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Chevrolet El Camino Celebrates 55th Anniversary

The Unmistakable Chevy car-truck still has a cult following

Nikolas Kolenich Oct 17, 2013
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55 years ago Chevrolet began selling the El Camino, a sedan-pickup, was the answer to Ford’s Ranchero, and to this day the El Camino still maintains a cult following. The Ranchero was inspired by the Australian “ute” (short for coupé utility), which describes a car that could both carry a wife and farmer to church on Sundays and sell pigs in town on Mondays. The idea didn’t quite take-off in America as expected in the late-50s and early-60s, but by the ‘70s, with the more powerful SS model, the Chevrolet El Camino was gold.

1959 Chevrolet El Camino Front Passenger Side 2/14

The Chevrolet El Camino was first available for sale on October 16, 1958. The car was built on the Impala platform at the time, featuring “cat’s eye” tail lights and huge rear fins. At the time, GM ads claimed the El Camino was "the most beautiful thing that ever shouldered a load!" and "It rides and handles like a convertible, [yet] hauls and hustles like the workingest thing on wheels." The car was sold for two years, but was discontinued after unfavorable sales numbers.

0603ch_01z 1967_Chevrolet_El_Camino Front_Driver_Side 6/14

By 1964, Chevrolet reintroduced the El Camino nameplate, however, this time built on the Chevelle wagon platform. By 1968, the optional SS engine made the El Camino an iconic muscle car of the late 1960s and 1970s. The car-truck survived for 23 years until Chevy discontinued the El Camino for good in 1987. In 2008, with resurgence in car-truck popularity, the late Pontiac considered resurfacing the name El Camino nameplate with its “sport truck” concept car, the G8 ST, but due to the financial difficulties of 2008-2009, GM discontinued the Pontiac brand all together in 2010.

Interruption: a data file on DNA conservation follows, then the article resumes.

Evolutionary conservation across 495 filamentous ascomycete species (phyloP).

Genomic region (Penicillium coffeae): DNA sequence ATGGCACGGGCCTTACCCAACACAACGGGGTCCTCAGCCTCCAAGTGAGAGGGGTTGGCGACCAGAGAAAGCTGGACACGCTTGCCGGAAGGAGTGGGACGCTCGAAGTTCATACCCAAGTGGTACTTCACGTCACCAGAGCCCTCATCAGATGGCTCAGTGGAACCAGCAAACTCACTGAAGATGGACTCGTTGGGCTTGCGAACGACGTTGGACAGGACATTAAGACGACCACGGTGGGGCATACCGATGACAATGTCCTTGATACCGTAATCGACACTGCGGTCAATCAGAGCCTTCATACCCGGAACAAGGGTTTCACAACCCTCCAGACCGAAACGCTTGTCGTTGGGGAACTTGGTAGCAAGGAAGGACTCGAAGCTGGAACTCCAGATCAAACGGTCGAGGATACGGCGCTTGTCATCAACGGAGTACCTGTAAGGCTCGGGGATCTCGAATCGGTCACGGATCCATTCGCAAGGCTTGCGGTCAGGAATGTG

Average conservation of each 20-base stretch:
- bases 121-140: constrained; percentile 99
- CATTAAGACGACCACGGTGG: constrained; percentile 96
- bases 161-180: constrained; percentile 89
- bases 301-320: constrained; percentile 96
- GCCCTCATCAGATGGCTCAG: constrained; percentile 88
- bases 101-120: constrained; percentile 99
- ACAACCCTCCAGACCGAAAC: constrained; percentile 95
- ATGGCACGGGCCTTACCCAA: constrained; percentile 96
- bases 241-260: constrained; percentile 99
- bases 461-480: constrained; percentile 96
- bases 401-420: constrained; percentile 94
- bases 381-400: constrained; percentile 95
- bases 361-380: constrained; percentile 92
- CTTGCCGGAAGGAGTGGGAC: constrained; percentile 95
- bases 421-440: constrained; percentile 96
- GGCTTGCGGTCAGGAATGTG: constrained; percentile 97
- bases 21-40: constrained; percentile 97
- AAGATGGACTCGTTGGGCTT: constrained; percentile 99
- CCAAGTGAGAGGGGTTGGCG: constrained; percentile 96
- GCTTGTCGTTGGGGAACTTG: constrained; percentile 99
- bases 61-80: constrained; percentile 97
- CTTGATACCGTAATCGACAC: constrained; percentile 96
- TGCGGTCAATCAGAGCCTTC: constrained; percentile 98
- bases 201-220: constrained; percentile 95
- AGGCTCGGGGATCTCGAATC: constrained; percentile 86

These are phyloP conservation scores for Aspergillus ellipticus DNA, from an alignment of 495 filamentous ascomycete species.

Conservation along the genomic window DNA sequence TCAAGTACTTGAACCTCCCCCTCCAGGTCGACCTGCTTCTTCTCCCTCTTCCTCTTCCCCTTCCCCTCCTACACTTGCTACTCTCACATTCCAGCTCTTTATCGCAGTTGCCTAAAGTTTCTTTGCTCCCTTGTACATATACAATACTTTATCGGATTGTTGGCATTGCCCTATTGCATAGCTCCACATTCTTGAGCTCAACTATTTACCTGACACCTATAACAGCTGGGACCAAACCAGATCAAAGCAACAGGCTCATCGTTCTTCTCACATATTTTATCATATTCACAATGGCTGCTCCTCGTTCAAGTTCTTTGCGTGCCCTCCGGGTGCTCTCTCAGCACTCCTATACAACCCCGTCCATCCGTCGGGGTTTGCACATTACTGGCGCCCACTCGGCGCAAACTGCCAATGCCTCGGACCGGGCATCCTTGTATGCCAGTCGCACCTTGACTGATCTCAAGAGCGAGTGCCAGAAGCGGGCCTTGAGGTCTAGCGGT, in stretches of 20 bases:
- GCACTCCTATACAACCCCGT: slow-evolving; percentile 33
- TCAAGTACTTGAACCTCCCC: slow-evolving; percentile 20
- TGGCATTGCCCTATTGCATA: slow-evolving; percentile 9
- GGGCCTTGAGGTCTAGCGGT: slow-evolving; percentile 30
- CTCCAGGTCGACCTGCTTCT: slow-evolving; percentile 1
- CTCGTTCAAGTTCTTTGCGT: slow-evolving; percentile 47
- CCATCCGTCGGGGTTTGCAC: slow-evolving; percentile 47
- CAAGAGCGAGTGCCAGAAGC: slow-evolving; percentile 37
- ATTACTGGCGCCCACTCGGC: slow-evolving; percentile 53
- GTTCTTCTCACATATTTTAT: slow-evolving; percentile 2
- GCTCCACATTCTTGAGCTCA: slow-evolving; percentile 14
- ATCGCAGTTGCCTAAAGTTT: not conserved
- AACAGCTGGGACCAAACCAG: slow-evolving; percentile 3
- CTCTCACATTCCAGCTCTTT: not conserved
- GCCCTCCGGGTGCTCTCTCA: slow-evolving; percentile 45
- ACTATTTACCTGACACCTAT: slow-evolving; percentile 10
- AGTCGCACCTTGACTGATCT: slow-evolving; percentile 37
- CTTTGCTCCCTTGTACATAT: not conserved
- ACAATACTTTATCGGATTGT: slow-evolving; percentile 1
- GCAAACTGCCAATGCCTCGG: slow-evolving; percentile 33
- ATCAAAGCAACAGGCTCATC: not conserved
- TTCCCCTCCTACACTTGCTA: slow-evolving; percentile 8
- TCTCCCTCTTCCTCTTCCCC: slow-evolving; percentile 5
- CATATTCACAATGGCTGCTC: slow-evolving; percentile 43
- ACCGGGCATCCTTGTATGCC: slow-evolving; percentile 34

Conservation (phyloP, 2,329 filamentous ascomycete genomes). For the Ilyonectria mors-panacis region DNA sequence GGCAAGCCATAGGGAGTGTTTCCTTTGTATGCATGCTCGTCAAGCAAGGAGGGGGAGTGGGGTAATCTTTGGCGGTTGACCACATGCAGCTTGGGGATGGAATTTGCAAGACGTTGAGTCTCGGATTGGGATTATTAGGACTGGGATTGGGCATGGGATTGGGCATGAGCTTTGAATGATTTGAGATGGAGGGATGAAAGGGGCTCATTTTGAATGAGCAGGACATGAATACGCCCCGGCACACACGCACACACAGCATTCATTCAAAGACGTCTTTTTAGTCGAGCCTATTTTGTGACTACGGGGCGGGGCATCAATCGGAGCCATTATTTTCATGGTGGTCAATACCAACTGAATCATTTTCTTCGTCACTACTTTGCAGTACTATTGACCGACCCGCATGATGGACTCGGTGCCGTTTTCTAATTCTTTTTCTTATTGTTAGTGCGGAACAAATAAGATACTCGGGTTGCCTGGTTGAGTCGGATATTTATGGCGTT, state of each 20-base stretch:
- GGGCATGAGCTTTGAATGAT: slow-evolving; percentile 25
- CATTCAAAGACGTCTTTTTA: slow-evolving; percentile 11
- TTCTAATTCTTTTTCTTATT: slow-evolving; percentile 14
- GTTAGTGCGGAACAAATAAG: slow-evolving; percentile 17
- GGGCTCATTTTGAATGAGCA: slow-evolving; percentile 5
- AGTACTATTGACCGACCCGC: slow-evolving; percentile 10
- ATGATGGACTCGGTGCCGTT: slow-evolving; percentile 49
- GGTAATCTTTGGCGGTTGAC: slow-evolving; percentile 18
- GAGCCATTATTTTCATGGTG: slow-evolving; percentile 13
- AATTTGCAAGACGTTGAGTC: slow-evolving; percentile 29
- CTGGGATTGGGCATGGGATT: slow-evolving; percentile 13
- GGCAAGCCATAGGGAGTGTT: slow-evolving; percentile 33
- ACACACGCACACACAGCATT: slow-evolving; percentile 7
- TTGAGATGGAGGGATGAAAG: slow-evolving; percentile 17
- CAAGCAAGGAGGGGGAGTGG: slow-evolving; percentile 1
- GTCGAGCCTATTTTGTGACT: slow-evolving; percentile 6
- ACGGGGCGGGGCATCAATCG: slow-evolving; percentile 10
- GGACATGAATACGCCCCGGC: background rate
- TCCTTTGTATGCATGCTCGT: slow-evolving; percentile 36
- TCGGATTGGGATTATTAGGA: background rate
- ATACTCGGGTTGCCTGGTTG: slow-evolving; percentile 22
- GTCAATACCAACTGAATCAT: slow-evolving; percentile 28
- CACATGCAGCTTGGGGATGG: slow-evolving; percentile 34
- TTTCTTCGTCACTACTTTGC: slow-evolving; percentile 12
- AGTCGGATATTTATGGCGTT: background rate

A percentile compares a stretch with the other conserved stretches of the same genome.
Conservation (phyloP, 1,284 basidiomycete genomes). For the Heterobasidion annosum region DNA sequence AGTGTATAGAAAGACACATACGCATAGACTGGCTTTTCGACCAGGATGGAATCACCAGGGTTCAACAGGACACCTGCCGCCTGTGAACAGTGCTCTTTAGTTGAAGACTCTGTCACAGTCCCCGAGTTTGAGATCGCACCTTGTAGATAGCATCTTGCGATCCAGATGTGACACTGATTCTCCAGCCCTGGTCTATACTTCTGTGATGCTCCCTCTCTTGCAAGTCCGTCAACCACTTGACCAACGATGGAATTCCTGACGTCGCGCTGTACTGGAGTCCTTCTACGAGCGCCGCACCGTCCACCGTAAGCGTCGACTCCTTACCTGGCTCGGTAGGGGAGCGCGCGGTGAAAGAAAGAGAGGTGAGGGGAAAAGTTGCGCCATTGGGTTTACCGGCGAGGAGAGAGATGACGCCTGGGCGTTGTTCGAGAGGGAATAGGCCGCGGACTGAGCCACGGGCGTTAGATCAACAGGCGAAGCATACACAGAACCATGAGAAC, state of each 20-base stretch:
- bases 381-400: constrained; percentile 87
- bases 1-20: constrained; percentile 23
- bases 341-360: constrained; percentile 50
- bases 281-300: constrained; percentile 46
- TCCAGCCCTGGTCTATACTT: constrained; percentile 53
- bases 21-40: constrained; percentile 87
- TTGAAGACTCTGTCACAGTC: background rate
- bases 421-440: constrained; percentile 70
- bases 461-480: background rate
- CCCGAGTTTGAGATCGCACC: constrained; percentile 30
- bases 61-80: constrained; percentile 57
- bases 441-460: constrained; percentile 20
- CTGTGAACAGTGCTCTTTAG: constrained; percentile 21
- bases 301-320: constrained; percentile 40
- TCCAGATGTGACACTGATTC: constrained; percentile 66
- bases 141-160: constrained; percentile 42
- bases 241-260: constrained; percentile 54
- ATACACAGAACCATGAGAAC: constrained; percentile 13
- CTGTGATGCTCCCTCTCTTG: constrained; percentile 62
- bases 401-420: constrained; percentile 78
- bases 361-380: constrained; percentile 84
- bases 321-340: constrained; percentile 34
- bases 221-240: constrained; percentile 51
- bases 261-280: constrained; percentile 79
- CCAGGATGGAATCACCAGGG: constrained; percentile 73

1978 Chevrolet El Camino 78 Driver Side 10/14

Though the El Camino name has not seen the fender of a car since 1987, the interest surrounding the car still exists today. From autocross racing, to restoration projects – and everything in between – there are certainly enough El Caminos out there for anyone looking to nab one. All you need is a love for the car-truck platform and deep rooted love for Chevrolet. If we’re lucky, maybe one day we’ll see the El Camino live on; possibly for its 60th anniversary?

1971 Chevrolet El Camino Ss Front 14/14



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